# How do you find the integral int_0^1x^2*e^(x^3)dx ?

Sep 22, 2014

We have to use a substitution technique to solve this problem. The strategy is to find an expression that when then differentiated can be substituted back into the original integral.

Let $u = {x}^{3}$

${\int}_{0}^{1} {x}^{2} {e}^{u} \mathrm{dx}$

$\mathrm{du} = 3 {x}^{2} \mathrm{dx}$

$\frac{\mathrm{du}}{3} = {x}^{2} \mathrm{dx}$

$\frac{1}{3} \cdot \mathrm{du} = {x}^{2} \mathrm{dx}$

$\int {e}^{u} {x}^{2} \mathrm{dx}$, notice that ${x}^{2} \mathrm{dx}$ can be replaced by $\frac{1}{3} \cdot \mathrm{du}$

$\int {e}^{u} \frac{1}{3} \cdot \mathrm{du}$

$\frac{1}{3} \int {e}^{u} \cdot \mathrm{du}$, Constants can be moved outside of the integral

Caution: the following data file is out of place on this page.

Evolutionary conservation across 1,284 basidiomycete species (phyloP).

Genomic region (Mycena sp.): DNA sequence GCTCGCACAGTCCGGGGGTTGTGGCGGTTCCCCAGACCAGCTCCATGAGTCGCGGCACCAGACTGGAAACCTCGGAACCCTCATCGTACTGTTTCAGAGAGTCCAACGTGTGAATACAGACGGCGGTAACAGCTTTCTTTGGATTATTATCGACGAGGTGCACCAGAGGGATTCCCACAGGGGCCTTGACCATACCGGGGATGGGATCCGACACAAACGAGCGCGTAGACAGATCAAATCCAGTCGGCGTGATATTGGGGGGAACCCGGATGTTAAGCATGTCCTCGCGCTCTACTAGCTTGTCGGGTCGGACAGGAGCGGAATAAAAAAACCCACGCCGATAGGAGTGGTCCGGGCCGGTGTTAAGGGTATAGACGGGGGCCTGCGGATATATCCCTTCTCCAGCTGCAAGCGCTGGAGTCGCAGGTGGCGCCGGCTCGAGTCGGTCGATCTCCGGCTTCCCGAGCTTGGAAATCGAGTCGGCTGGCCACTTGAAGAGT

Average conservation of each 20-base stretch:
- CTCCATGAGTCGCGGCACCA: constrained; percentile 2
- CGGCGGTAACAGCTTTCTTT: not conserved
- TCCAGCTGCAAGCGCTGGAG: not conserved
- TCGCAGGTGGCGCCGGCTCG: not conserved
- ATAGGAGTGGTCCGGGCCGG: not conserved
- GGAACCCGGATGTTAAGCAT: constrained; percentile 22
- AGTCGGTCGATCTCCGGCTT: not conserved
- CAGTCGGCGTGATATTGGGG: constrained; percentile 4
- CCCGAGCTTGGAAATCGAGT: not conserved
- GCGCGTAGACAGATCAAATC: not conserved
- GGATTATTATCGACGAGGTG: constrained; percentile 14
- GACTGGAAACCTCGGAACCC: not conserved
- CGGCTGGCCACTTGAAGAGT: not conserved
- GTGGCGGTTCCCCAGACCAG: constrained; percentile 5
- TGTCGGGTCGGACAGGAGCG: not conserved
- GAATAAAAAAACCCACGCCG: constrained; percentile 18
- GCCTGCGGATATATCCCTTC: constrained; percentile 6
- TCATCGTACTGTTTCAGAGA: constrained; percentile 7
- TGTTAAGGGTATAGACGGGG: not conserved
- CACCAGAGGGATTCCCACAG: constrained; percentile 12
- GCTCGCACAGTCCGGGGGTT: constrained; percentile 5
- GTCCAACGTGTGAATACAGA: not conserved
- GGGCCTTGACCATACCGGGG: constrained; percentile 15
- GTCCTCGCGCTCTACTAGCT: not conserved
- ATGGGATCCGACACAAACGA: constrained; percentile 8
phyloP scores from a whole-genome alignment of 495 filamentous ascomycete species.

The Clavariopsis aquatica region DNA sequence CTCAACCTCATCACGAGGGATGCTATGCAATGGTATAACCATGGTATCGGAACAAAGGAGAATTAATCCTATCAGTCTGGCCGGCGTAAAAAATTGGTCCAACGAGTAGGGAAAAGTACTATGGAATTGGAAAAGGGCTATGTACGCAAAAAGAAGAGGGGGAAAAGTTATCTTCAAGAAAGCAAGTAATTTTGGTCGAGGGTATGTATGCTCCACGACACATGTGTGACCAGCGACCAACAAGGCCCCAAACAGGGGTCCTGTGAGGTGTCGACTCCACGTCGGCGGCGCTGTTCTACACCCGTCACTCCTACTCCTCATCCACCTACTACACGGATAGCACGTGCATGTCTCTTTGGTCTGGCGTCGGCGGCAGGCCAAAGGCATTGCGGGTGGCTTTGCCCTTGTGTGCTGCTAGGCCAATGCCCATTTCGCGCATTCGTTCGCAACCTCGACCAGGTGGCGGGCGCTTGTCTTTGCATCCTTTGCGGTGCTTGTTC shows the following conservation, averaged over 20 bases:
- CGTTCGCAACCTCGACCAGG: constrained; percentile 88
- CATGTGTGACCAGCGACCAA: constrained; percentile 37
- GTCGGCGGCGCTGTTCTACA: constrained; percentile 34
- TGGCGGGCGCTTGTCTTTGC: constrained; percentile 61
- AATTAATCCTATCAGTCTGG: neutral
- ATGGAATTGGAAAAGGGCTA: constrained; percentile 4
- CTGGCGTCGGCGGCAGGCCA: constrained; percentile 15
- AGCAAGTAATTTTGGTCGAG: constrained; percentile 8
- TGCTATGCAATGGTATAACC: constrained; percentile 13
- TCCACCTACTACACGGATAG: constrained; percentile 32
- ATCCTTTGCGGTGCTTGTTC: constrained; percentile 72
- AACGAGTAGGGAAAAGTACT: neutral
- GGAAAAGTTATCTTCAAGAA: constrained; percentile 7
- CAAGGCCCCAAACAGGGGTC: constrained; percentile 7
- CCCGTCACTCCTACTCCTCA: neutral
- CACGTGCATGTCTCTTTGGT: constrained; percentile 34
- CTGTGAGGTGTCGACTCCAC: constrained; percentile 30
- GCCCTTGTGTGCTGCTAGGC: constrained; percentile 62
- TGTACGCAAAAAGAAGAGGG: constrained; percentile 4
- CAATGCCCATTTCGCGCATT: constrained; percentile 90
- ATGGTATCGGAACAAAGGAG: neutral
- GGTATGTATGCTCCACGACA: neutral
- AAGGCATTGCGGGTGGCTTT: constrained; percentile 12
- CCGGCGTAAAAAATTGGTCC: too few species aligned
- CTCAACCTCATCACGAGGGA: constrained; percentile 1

Now lets evaluate the boundaries. Look back to the original $u$ substitution: $u = {x}^{3}$

Substitute in the current high and low boundaries.

$u = {\left(1\right)}^{3} = 1 \to$ upper boundary
$u = {\left(0\right)}^{3} = 0 \to$ lower boundary

In this problem the boundaries did not change

$\frac{1}{3} {\int}_{0}^{1} {e}^{u} \cdot \mathrm{du}$

$= \frac{1}{3} {\left[{e}^{u}\right]}_{0}^{1} = \frac{1}{3} \left[{e}^{1} - {e}^{0}\right] = \frac{1}{3} \left[{e}^{1} - 1\right] = \frac{{e}^{1} - 1}{3} = \frac{e - 1}{3}$

$= 0.5728$